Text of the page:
SBA to Begin Taking Round 2 of PPP Applications Monday

Updated at 6:42 p.m: SBA sets 10:30 a.m. Monday start to PPP Round Two
YOUNGSTOWN, Ohio – The starting gun for Round Two of the Paycheck Protection Protection sounds at 10:30 a.m. Monday, the U.S. Small Business Administration announced late Friday.

All the agency was waiting on was President Donald Trump signing the bill passed by Congress Thursday that authorized another $310 billion in possibly forgivable loans to small businesses. Trump signed the bill early Friday afternoon.

“The SBA’s message to the folks out there looking to get a PPP loan, maybe they missed out on the funding as their lender wasn’t able to get them into the SBA system or they delayed on applying, now is the time to begin contacting your lenders, from large lenders to community banks and credit unions,” said SBA Region 5 Direcctor Rob Scott in a conference call with reporters late Friday morning.

Round One of the Paycheck Protection Program depleted its $349 billion of its initial funding in 12 days. The second round includes carve outs for small financial institutions – $30 billion each for those with less than $10 billion in assets and those between $10 billion and $50 billion – as well as $30 billion each for rural businesses and minority- and women-owned businesses.

Many industry analysts expect the new round of funding to go fast, as banks have held on to applications that didn’t get submitted in time for the first round of funding. The SBA does not have a backlog of applications to process, he said, urging small businesses that turned applications in to their banks to check with them to see the status of their application.

“There probably are queues that they’ll begin submitting. The SBA does not have that system, so we don’t have a backlog. When we begin taking applications for the PPP loans, all these lenders will enter their backlog,” Scott says. “Because of the fact there are 5,000 lenders and we know there’s a backlog of applications, I’d say you’re probably looking at a week timeframe” before funding runs out. 

In the final days of the first round of the PPP, Scott says the agency was allocating between $3 billion and $4 billion per hour during business hours, with a dropoff at night when applications slowed.

“It’s going to go at a fast rate again. It was a successful program in the first round and we expect it to be a successful program in the second round,” he says.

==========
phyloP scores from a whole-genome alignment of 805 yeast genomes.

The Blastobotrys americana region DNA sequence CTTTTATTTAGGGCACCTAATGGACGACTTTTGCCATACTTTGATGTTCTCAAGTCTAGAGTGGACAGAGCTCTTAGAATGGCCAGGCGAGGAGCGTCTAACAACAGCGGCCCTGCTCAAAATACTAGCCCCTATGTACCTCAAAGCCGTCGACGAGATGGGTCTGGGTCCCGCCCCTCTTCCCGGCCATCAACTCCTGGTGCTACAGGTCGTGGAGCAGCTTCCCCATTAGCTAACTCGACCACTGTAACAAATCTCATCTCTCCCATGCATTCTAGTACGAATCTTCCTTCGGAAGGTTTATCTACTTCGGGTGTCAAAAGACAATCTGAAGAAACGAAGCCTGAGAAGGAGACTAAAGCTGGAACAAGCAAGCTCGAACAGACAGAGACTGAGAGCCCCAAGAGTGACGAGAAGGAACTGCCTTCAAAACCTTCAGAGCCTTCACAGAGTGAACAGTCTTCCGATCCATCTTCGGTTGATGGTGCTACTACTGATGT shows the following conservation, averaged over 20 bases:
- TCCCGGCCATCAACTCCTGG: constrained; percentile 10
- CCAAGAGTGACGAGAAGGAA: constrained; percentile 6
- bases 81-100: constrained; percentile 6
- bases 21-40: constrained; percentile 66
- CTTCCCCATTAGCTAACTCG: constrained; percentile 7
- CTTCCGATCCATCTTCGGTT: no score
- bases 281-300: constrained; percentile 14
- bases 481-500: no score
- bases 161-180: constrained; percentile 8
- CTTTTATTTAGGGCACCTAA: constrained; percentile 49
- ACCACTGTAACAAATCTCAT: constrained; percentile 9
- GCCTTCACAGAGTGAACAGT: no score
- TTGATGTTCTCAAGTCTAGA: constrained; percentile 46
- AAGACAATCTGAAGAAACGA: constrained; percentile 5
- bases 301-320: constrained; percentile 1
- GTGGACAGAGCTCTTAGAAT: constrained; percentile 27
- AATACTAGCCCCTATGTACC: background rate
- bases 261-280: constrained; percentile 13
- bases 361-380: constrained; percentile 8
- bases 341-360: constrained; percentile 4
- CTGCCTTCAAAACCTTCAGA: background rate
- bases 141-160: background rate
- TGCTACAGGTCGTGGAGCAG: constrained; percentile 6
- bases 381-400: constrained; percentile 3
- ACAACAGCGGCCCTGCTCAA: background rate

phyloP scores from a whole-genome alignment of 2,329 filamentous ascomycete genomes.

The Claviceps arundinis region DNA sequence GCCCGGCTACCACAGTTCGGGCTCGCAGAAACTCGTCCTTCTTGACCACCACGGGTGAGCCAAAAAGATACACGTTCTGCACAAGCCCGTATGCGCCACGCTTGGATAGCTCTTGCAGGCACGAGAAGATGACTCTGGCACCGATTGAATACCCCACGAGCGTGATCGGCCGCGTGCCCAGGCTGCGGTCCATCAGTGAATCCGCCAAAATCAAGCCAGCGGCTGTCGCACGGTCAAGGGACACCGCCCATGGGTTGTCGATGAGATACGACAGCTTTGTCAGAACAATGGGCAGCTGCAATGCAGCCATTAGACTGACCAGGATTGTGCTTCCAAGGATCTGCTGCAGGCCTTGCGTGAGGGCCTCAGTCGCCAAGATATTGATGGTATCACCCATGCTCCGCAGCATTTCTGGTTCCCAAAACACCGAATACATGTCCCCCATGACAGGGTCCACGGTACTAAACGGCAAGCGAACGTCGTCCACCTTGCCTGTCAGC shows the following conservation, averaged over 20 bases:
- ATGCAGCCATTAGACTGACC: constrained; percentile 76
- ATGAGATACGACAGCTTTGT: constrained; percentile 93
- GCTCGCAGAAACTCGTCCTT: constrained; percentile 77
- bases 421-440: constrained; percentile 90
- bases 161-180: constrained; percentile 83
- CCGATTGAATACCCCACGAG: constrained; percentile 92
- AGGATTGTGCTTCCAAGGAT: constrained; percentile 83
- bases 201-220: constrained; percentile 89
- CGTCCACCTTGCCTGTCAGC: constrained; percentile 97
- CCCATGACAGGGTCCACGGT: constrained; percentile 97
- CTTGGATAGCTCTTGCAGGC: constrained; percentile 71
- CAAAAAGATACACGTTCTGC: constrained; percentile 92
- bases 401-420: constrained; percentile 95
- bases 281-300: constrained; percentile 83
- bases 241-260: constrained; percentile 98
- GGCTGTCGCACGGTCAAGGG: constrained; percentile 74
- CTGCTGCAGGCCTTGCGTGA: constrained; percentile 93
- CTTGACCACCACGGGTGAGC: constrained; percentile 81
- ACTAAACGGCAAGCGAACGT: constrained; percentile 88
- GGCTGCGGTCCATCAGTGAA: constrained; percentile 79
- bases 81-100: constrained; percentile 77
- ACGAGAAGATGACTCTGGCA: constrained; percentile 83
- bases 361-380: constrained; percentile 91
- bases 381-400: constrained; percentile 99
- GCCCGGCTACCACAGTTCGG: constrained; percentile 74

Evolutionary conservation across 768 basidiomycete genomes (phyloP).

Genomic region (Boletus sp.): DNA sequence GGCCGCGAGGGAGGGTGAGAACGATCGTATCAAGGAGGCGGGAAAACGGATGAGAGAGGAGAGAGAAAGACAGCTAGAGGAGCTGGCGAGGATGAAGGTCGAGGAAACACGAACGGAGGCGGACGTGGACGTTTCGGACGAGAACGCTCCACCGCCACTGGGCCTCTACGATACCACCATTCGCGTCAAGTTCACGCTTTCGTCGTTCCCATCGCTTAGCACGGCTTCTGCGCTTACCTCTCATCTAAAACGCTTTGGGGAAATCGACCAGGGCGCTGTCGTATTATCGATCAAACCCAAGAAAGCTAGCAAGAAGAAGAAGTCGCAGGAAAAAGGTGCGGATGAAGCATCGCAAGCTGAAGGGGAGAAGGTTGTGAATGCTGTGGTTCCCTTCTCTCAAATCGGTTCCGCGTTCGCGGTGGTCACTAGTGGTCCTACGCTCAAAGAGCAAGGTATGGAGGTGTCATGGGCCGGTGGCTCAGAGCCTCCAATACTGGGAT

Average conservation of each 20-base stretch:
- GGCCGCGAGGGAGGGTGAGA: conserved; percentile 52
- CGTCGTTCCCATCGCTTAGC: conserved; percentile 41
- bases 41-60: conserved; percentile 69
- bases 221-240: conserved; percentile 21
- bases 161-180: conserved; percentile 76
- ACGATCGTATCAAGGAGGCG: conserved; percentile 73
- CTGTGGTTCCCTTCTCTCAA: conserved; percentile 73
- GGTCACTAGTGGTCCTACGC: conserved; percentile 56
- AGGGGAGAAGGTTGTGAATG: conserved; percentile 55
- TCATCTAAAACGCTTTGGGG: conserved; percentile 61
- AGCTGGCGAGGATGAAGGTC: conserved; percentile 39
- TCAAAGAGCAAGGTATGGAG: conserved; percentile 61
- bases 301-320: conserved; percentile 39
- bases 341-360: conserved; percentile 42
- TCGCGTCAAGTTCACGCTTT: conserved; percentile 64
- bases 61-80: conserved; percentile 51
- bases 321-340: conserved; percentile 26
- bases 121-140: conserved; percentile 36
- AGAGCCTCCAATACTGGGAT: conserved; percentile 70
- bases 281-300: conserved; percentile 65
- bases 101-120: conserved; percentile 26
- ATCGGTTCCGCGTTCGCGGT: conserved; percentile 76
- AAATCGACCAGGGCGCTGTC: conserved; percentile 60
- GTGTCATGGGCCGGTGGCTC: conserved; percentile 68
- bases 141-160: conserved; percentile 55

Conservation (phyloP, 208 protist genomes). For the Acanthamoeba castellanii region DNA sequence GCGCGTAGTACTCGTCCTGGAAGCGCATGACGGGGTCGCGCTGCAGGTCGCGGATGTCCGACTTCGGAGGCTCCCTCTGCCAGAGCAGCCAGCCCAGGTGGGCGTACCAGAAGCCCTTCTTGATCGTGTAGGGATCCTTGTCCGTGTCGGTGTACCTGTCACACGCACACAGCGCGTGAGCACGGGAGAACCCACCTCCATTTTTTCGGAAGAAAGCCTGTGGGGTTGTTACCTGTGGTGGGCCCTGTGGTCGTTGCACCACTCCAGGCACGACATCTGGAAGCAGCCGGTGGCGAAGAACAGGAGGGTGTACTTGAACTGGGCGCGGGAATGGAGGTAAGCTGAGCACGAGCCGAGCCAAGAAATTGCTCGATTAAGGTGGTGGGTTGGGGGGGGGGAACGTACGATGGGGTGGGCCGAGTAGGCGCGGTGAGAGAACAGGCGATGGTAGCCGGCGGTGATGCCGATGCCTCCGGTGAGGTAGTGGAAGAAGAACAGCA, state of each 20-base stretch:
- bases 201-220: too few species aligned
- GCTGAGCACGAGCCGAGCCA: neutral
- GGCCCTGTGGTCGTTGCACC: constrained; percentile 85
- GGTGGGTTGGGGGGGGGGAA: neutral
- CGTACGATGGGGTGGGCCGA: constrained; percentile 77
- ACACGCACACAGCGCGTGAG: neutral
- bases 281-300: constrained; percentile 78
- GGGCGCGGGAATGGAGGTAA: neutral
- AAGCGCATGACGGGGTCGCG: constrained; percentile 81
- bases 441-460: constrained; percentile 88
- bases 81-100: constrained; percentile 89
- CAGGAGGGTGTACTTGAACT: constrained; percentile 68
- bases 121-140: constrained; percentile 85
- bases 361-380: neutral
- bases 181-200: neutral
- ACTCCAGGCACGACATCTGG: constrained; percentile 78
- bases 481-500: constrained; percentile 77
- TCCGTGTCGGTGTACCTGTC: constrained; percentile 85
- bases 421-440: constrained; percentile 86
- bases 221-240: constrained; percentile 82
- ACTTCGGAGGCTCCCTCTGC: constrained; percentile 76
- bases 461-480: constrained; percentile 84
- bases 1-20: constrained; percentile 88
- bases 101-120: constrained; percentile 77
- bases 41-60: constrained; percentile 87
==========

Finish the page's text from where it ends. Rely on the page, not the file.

Whether there is a third round of funding – Bank of America has suggested it would take $900 billion in relief to get all small businesses the money they need – will likely be determined closer toward the end of the second round.

This time around, Scott says the agency shouldn’t have the technical issues that plagued the early days of Round One. The application submission system was refined and upgraded during the 12-day lifespan of the first round of the PPP.

“When you start a new program, there are some growing pains. We’ve grown into them and we’re prepared for everything and anything coming at us,” he says.

For businesses that already received their funds, the SBA is working on developing the guidance for how business owners will prove they retained staff to have their loan forgiven. 

“There will be guidance in the coming days. We’re building the plane as we fly it, so those back-end issues and compliance issues are getting worked out as we speak,” he says. “I was on a call with the capital access department and people in the field are hearing they got their disbursement and are asking about what they need to show to make sure they comply.”

For businesses that don’t expect a rebound in customers by the end of the eight-week period they have to maintain or rehire staff, Scott says the program isn’t tied to reopening the business.

“The purpose of the Paycheck Protection Program is to keep people on payroll in part of the business. It doesn’t mean, ‘We’re giving you this money and you have to open your doors.’ They might not be able to,” he says. “The key is they keep their employees on payroll, engaged in business and then when they reopen, they don’t have to rehire and retrain employees.” 

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